Audiobooks

Audiobook Reviews June 2016 by Jonathan Lowe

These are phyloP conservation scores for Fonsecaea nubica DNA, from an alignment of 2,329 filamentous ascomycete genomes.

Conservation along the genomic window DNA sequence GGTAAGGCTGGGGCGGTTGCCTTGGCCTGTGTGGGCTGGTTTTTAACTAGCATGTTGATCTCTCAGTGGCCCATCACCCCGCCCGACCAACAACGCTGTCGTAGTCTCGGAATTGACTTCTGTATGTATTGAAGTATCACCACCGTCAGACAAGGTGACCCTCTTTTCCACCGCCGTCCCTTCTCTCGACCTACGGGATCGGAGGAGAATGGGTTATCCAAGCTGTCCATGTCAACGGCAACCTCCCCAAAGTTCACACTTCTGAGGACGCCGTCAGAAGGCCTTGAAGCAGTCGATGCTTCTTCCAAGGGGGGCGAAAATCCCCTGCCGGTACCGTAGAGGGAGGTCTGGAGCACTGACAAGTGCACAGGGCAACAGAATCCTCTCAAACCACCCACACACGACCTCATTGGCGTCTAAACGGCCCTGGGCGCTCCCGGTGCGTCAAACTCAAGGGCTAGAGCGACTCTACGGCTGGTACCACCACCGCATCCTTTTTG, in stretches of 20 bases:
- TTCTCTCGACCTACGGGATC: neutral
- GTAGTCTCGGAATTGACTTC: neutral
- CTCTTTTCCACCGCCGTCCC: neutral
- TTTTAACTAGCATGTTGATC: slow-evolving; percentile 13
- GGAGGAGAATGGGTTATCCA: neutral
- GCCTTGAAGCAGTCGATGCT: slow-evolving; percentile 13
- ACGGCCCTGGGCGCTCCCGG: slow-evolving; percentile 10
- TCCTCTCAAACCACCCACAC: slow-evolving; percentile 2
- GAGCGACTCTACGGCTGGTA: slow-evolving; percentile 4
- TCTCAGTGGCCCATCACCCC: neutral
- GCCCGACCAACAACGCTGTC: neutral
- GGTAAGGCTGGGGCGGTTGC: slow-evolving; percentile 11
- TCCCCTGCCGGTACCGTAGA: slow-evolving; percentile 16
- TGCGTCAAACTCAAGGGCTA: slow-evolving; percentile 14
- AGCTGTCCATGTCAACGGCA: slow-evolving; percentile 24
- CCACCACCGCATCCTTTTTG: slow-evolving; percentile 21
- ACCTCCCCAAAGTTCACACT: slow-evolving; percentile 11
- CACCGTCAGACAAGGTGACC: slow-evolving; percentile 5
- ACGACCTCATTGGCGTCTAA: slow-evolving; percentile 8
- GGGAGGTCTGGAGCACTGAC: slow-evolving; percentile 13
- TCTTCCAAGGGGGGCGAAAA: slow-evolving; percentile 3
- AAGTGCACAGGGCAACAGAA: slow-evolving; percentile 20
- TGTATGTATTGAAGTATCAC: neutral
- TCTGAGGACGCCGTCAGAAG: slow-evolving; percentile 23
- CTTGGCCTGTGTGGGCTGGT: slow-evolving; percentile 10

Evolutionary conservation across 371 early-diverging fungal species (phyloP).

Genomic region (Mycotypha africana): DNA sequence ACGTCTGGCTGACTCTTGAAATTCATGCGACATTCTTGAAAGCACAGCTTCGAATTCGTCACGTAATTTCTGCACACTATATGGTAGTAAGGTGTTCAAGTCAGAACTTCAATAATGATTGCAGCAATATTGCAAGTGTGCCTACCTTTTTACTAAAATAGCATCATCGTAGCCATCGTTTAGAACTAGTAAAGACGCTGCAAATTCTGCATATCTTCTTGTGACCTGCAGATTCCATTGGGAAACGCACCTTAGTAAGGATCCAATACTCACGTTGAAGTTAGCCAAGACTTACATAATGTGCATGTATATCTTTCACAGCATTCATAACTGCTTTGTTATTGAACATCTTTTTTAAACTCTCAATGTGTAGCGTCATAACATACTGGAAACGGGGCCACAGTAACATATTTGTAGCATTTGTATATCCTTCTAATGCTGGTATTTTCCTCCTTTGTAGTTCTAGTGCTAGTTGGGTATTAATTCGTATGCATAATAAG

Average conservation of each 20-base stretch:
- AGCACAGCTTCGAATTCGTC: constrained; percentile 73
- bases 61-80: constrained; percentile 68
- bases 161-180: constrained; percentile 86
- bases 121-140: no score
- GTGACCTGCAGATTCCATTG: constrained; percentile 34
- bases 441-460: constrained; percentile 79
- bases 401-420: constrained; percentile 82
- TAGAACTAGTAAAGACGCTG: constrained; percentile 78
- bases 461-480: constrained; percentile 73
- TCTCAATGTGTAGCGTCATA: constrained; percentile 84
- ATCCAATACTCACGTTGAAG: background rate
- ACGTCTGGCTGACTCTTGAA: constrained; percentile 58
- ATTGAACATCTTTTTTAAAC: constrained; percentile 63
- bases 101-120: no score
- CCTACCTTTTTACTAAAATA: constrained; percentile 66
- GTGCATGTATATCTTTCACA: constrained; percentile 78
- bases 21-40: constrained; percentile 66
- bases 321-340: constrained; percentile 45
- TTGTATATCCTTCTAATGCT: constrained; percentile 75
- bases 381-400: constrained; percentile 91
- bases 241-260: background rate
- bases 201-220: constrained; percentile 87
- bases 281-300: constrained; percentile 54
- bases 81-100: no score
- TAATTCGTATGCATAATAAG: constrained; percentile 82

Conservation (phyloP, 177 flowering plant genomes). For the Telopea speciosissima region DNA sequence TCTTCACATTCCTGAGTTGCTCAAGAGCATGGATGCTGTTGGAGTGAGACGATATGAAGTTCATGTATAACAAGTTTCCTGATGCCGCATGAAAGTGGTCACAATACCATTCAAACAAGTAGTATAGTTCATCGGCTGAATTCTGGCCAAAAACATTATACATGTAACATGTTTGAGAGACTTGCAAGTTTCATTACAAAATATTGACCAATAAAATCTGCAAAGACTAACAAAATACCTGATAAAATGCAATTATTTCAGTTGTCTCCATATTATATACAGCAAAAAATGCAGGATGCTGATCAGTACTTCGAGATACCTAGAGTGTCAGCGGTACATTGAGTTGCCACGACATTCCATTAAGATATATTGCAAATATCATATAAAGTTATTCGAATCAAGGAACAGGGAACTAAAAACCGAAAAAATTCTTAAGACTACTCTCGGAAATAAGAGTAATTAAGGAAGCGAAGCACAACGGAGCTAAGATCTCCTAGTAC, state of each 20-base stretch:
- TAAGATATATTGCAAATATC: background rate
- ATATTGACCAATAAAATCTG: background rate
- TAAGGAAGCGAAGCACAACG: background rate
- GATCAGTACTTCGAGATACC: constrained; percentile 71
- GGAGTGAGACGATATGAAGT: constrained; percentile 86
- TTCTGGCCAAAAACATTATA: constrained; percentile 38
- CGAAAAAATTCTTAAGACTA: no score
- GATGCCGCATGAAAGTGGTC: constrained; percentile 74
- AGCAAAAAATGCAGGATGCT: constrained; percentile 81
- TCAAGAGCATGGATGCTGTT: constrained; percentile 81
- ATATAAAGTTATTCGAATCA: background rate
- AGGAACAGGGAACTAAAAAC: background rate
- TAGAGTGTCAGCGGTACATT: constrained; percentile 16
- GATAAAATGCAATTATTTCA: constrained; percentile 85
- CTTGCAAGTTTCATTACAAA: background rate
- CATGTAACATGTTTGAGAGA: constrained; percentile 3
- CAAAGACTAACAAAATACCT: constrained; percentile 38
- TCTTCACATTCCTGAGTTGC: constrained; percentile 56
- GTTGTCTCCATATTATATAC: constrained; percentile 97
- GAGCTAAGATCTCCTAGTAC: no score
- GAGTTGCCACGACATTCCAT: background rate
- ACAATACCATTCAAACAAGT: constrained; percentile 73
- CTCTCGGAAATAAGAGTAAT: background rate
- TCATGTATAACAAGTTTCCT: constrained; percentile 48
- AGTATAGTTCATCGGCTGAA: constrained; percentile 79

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Seems like everyone is on the run these “daze” from something. Usually it’s facing facts they’d rather avoid in their race to future happiness (marriage, money, vacations, “security.”) Unfortunately, we live in a messy world where things just don’t turn out the way we expect. In WHAT SHOULD WE BE WORRIED ABOUT, edited by John Brockman, one author suggests that the ego and consciousness are two different things in the sense that the law of logic “differences in degree constitute differences in kind” apply to the mystery and its implications for the future of humanity (and understanding machine intelligence.) The idea that plants may have consciousness seems bizarre, but it doesn’t mean that plants feel pain (not having a nervous system), it means that there is a base structure for the passage of information (life), and this may constitute consciousness in a way we haven’t considered. Scientists are still struggling to understand consciousness, with ego being largely illusion, but that doesn’t mean the answer will never be found. Imagine if we did understand. Imagine if an alien actually did land in Washington, like the movies portray. It would not be anything like we imagine now. It takes creativity, and thinking “outside the box” to arrive at progress, as is so eloquently shown in THE BEGINNING OF INFINITY, reviewed earlier. Once new progress is made, however, perhaps then a quantum computer able to mimic the human brain will result. Or not. No one knows for sure. For now. What is so fascinating about science and discovery is that we haven’t reached the end. There are many more things we don’t know now that future generations will marvel at, just like we marvel now at how the world was prior to the birth of Steve Jobs, an individual who was relentless and often cruel in his pursuit of perfection. The audiobook is narrated by multiple voice actors, and some of the authors, who give their bios at the beginning of each segment.